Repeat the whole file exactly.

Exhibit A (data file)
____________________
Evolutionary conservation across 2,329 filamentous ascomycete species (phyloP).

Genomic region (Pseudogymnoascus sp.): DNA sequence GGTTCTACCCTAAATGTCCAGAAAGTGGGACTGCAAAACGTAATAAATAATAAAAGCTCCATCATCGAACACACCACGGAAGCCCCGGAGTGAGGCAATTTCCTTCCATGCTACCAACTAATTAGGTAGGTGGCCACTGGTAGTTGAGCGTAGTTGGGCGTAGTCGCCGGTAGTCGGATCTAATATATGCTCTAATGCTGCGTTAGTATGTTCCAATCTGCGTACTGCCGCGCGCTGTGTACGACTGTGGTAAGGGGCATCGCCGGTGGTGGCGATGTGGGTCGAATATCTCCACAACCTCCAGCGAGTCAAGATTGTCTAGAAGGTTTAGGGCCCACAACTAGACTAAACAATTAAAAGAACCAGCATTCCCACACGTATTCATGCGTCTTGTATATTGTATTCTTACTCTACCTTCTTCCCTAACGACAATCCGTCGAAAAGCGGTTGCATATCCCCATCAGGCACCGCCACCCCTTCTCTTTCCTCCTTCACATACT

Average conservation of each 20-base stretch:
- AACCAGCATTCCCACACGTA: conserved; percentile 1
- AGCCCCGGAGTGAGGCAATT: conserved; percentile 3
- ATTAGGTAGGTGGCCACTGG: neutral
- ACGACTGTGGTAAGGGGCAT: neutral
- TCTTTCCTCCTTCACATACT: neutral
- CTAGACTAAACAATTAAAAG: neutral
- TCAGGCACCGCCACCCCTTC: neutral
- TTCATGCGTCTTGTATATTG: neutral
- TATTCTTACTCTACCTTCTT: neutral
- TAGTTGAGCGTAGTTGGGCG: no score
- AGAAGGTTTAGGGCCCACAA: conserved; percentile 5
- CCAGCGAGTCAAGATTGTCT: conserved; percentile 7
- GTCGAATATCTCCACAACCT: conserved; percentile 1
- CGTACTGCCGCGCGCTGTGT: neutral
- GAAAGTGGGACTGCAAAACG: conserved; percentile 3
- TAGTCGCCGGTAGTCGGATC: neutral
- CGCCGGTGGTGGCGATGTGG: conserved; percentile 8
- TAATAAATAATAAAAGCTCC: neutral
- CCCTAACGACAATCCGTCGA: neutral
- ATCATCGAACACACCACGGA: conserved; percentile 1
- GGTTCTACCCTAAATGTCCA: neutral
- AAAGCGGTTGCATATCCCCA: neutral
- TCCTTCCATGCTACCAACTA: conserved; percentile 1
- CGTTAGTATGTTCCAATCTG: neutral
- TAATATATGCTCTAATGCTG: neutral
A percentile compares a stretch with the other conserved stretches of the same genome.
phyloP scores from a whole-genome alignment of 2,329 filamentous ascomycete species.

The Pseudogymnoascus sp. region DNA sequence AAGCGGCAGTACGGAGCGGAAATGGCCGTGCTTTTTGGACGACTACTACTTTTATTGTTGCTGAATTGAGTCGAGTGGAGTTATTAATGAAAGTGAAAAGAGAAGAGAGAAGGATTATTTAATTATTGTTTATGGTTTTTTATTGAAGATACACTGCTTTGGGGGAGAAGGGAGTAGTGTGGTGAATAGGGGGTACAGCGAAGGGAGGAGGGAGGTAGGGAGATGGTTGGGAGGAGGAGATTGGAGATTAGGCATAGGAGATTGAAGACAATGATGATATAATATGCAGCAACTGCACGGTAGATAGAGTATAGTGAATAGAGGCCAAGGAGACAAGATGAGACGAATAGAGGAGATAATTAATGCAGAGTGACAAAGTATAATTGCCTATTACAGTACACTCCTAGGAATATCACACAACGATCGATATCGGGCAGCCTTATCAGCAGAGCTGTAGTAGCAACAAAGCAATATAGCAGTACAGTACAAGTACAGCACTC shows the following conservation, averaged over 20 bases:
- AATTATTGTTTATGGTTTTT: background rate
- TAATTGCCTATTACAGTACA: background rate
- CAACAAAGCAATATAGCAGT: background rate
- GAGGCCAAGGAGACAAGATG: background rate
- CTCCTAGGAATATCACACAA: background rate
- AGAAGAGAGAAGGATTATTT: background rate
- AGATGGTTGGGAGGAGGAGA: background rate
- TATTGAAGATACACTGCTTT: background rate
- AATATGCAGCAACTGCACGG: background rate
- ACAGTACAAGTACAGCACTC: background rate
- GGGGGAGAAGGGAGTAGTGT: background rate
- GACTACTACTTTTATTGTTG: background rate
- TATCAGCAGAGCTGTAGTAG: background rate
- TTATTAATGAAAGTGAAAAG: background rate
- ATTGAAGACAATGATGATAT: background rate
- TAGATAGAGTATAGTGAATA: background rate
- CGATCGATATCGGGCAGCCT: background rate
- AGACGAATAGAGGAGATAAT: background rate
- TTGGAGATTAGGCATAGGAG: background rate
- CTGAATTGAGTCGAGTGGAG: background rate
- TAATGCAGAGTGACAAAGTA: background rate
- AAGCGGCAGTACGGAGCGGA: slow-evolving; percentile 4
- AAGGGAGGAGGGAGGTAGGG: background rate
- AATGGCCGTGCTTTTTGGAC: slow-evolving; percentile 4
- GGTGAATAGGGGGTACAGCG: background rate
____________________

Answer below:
Evolutionary conservation across 2,329 filamentous ascomycete species (phyloP).

Genomic region (Pseudogymnoascus sp.): DNA sequence GGTTCTACCCTAAATGTCCAGAAAGTGGGACTGCAAAACGTAATAAATAATAAAAGCTCCATCATCGAACACACCACGGAAGCCCCGGAGTGAGGCAATTTCCTTCCATGCTACCAACTAATTAGGTAGGTGGCCACTGGTAGTTGAGCGTAGTTGGGCGTAGTCGCCGGTAGTCGGATCTAATATATGCTCTAATGCTGCGTTAGTATGTTCCAATCTGCGTACTGCCGCGCGCTGTGTACGACTGTGGTAAGGGGCATCGCCGGTGGTGGCGATGTGGGTCGAATATCTCCACAACCTCCAGCGAGTCAAGATTGTCTAGAAGGTTTAGGGCCCACAACTAGACTAAACAATTAAAAGAACCAGCATTCCCACACGTATTCATGCGTCTTGTATATTGTATTCTTACTCTACCTTCTTCCCTAACGACAATCCGTCGAAAAGCGGTTGCATATCCCCATCAGGCACCGCCACCCCTTCTCTTTCCTCCTTCACATACT

Average conservation of each 20-base stretch:
- AACCAGCATTCCCACACGTA: conserved; percentile 1
- AGCCCCGGAGTGAGGCAATT: conserved; percentile 3
- ATTAGGTAGGTGGCCACTGG: neutral
- ACGACTGTGGTAAGGGGCAT: neutral
- TCTTTCCTCCTTCACATACT: neutral
- CTAGACTAAACAATTAAAAG: neutral
- TCAGGCACCGCCACCCCTTC: neutral
- TTCATGCGTCTTGTATATTG: neutral
- TATTCTTACTCTACCTTCTT: neutral
- TAGTTGAGCGTAGTTGGGCG: no score
- AGAAGGTTTAGGGCCCACAA: conserved; percentile 5
- CCAGCGAGTCAAGATTGTCT: conserved; percentile 7
- GTCGAATATCTCCACAACCT: conserved; percentile 1
- CGTACTGCCGCGCGCTGTGT: neutral
- GAAAGTGGGACTGCAAAACG: conserved; percentile 3
- TAGTCGCCGGTAGTCGGATC: neutral
- CGCCGGTGGTGGCGATGTGG: conserved; percentile 8
- TAATAAATAATAAAAGCTCC: neutral
- CCCTAACGACAATCCGTCGA: neutral
- ATCATCGAACACACCACGGA: conserved; percentile 1
- GGTTCTACCCTAAATGTCCA: neutral
- AAAGCGGTTGCATATCCCCA: neutral
- TCCTTCCATGCTACCAACTA: conserved; percentile 1
- CGTTAGTATGTTCCAATCTG: neutral
- TAATATATGCTCTAATGCTG: neutral
A percentile compares a stretch with the other conserved stretches of the same genome.
phyloP scores from a whole-genome alignment of 2,329 filamentous ascomycete species.

The Pseudogymnoascus sp. region DNA sequence AAGCGGCAGTACGGAGCGGAAATGGCCGTGCTTTTTGGACGACTACTACTTTTATTGTTGCTGAATTGAGTCGAGTGGAGTTATTAATGAAAGTGAAAAGAGAAGAGAGAAGGATTATTTAATTATTGTTTATGGTTTTTTATTGAAGATACACTGCTTTGGGGGAGAAGGGAGTAGTGTGGTGAATAGGGGGTACAGCGAAGGGAGGAGGGAGGTAGGGAGATGGTTGGGAGGAGGAGATTGGAGATTAGGCATAGGAGATTGAAGACAATGATGATATAATATGCAGCAACTGCACGGTAGATAGAGTATAGTGAATAGAGGCCAAGGAGACAAGATGAGACGAATAGAGGAGATAATTAATGCAGAGTGACAAAGTATAATTGCCTATTACAGTACACTCCTAGGAATATCACACAACGATCGATATCGGGCAGCCTTATCAGCAGAGCTGTAGTAGCAACAAAGCAATATAGCAGTACAGTACAAGTACAGCACTC shows the following conservation, averaged over 20 bases:
- AATTATTGTTTATGGTTTTT: background rate
- TAATTGCCTATTACAGTACA: background rate
- CAACAAAGCAATATAGCAGT: background rate
- GAGGCCAAGGAGACAAGATG: background rate
- CTCCTAGGAATATCACACAA: background rate
- AGAAGAGAGAAGGATTATTT: background rate
- AGATGGTTGGGAGGAGGAGA: background rate
- TATTGAAGATACACTGCTTT: background rate
- AATATGCAGCAACTGCACGG: background rate
- ACAGTACAAGTACAGCACTC: background rate
- GGGGGAGAAGGGAGTAGTGT: background rate
- GACTACTACTTTTATTGTTG: background rate
- TATCAGCAGAGCTGTAGTAG: background rate
- TTATTAATGAAAGTGAAAAG: background rate
- ATTGAAGACAATGATGATAT: background rate
- TAGATAGAGTATAGTGAATA: background rate
- CGATCGATATCGGGCAGCCT: background rate
- AGACGAATAGAGGAGATAAT: background rate
- TTGGAGATTAGGCATAGGAG: background rate
- CTGAATTGAGTCGAGTGGAG: background rate
- TAATGCAGAGTGACAAAGTA: background rate
- AAGCGGCAGTACGGAGCGGA: slow-evolving; percentile 4
- AAGGGAGGAGGGAGGTAGGG: background rate
- AATGGCCGTGCTTTTTGGAC: slow-evolving; percentile 4
- GGTGAATAGGGGGTACAGCG: background rate